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January 28, 2005

No news is good news?

I am intrigued, and somewhat pleasantly surprised, about how calm everything seems in the post-Booker federal sentencing world.  Is it possible that Justice Breyer in fact, as Ron Wright and I speculated here, produced a stable outcome with his Booker remedial opinion?  As noted before, we are seeing some tough sentences from the district courts (details here and here), and I wonder if that may be impacting the reactions of other actors and institutions.

I recall that, after Blakely, it took less than two weeks for the Senate Judiciary Committee to convene a hearing to address "Blakely v. Washington and the Future of the Federal Sentencing Guidelines." (Notice here, highlights here and here).   Though I have heard rumors about activity on the Hill, I have not heard anything to suggest hearings are imminent.

Of course, I know that the US Sentencing Commission had an important meeting yesterday, and I am hopeful that we will hear more from that important inside-the-Beltway player before long.  Also, I assume once Alberto Gonzales is confirmed to be AG we are likely to hear more from the all-important Justice Department.  (More on these fronts here.)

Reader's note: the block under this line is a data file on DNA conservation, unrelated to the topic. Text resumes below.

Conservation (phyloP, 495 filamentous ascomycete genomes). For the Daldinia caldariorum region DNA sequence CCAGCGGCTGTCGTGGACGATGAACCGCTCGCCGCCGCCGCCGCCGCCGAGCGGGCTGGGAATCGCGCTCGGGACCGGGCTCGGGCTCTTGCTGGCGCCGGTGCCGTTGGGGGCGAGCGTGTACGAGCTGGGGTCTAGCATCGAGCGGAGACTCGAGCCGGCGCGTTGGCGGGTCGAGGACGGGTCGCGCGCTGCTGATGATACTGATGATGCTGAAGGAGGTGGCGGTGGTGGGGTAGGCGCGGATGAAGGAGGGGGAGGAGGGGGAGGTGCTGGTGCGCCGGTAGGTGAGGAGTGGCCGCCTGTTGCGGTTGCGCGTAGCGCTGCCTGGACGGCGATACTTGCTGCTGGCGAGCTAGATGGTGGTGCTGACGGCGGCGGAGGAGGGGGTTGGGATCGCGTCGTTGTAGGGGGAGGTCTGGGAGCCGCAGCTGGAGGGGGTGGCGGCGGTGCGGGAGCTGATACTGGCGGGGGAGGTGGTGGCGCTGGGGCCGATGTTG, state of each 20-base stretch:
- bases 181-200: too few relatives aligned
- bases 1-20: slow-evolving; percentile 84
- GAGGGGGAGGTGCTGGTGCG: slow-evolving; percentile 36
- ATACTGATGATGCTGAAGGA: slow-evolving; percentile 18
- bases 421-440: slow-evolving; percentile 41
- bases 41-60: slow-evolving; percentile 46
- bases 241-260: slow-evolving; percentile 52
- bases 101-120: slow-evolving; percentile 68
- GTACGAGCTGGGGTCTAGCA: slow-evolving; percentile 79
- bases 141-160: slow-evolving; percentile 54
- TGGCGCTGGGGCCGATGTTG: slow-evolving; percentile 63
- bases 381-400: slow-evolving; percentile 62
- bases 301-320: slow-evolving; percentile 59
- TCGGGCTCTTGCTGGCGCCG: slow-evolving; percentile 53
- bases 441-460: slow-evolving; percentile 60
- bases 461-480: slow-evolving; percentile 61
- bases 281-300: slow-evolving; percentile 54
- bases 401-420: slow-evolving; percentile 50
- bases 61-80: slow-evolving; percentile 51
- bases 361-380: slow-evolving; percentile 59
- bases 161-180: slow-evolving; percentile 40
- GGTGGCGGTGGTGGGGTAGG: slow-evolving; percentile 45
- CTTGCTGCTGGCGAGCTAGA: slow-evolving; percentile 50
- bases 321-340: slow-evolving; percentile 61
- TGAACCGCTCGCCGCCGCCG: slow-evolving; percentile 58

Moreover, it is certainly possible that, here in the ivory tower far outside the Beltway, I am just unaware of all the post-Booker activity in the works.   Though this might be a calm before a coming storm, I am closing another work week again amazed by how dynamic and unpredictable the world of sentencing can be.

January 28, 2005 at 05:09 PM | Permalink

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Comments

No news IS good news. I hope we get a chance to see what this regime will look like after several months.

Posted by: Osler | Jan 29, 2005 11:18:59 AM

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